Even the Putin press figured it out, if people like Alan Freeman remain clueless:

USA disavows all Syrian rebels.

Chairman of the Joint Chiefs of Staff General Martin Dempsey said that the Syrian rebels could not promote U.S. interests at this stage. The “Hawk” who recently proposed five options of Syrian intervention has surrendered. The statement marked the position of the military that do not recommend a direct U.S. involvement in the conflict in Syria.

Full: http://english.pravda.ru/world/asia/26-08-2013/125492-usa_syrian_rebels-0/

This being the case, why would the USA now be sending ships toward Syria? We do know that Obama is considering a Kosovo type intervention as the NY Times reported on August 23rd:

As President Obama weighs options for responding to a suspected chemical weapons attack in Syria, his national security aides are studying the NATO air war in Kosovo as a possible blueprint for acting without a mandate from the United Nations.

I think a better analogy would be the sort of air attacks that took place against Libya and Iraq in the 1980s and 90s. As Doug Henwood once put it, the USA needs to smash a defenseless third world country against the wall to show them who’s boss. In some cases, the violence is a means to a specific end: regime change. This is not always the case, however. When Bill Clinton bombed a medicine factory in Sudan, it was not the first stage of a war that was intended to put a more pliant state in place. It was just to remind the Sudanese who was boss. Although I am not a Nostradamus, I am inclined to believe that this is the case with Syria today.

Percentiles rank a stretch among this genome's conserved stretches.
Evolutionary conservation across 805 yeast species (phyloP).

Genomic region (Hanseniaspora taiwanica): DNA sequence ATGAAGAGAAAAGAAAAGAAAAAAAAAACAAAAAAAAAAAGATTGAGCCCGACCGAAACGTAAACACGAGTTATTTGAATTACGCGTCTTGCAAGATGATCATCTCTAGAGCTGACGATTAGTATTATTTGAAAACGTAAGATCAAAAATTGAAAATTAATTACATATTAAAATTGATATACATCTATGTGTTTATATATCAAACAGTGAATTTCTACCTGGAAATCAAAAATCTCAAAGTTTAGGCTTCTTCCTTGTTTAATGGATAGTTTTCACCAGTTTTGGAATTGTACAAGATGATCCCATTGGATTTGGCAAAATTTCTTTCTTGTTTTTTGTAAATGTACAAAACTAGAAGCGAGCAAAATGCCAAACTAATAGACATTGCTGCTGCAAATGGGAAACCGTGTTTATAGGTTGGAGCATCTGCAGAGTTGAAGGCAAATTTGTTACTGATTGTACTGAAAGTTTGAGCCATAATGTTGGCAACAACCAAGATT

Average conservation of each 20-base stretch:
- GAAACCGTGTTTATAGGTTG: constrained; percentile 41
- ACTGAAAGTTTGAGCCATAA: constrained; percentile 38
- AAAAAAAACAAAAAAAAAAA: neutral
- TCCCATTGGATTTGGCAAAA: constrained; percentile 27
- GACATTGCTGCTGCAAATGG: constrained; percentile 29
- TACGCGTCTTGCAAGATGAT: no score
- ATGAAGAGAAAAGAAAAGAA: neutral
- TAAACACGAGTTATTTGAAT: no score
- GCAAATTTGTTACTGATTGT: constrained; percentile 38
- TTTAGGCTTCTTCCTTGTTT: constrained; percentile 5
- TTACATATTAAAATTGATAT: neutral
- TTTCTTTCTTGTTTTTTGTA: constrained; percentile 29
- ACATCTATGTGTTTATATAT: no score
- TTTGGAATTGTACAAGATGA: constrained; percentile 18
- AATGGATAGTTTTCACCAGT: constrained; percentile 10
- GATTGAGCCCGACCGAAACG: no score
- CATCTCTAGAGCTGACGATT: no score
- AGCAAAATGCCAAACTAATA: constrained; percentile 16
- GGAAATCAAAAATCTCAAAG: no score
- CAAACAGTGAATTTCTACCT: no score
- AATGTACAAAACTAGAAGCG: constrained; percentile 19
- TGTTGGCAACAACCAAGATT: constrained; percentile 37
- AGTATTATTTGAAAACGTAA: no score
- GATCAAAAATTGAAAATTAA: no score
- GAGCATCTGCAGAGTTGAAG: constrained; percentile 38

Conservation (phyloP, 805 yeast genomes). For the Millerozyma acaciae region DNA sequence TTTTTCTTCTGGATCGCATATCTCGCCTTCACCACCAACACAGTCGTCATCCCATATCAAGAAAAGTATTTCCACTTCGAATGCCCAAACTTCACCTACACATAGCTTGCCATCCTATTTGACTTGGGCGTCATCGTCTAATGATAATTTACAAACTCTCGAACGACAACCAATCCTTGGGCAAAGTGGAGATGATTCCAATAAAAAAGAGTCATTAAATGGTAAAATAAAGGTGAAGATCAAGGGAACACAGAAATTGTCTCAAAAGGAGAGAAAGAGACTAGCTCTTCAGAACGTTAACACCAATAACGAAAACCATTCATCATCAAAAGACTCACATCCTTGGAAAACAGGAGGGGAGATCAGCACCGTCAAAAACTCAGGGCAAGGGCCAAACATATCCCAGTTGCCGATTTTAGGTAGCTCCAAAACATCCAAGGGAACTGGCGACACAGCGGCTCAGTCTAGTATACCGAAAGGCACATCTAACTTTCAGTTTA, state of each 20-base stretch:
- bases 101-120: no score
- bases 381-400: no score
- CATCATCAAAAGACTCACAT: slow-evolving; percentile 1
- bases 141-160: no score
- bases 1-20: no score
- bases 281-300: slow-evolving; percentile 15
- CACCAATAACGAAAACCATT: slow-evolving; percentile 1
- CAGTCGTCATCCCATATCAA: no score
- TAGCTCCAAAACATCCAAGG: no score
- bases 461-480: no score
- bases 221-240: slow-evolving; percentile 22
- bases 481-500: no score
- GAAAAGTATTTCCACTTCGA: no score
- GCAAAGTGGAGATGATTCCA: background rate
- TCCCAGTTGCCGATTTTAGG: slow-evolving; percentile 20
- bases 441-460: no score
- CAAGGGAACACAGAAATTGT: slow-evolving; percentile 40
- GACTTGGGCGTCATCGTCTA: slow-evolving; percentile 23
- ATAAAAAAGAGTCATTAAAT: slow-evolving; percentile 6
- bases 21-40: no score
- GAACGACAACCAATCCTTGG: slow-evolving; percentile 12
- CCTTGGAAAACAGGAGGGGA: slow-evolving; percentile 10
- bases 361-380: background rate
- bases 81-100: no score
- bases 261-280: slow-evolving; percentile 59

With Obama going on about “red lines”, it makes him look impotent when a chemical attack of major proportions takes place. He will only appear “soft” like Jimmy Carter if he continues to allow his threats to go unheeded. Furthermore, firing some Cruise missiles at Baathist headquarters or some air bases does not cost very much. In fact, it is basically a Drone attack on steroids.

When the USA is committed to regime change, you will know it. All the top Obama administration officials, from Samantha Powers to John Kerry, will be going on CNN and MSNBC going on about the need to protect innocent civilians and all the rest. General Dempsey will be giving speeches about the need to finally eliminate weapons of mass destruction in Syria, even if they are not nuclear in nature.

The reason this is not likely to happen is that a key element of regime change is missing. You need a dominant class formation ready and willing to assume the reins of power. In Iraq, this obviously devolved upon the Shia bourgeoisie in Basra whose massive social base across the country could guarantee a stable platform for American economic interests—at least this was the plan. As it turned out, the billions invested in war-making have not generated a happy outcome. Iraq is far more interested in cementing alliances with Iran than the USA, while Sunni resentments continue to boil up. Of course, such instability is a bonanza for the bourgeoisie that makes profits off of militarism so perhaps the affair will pay off in the final analysis.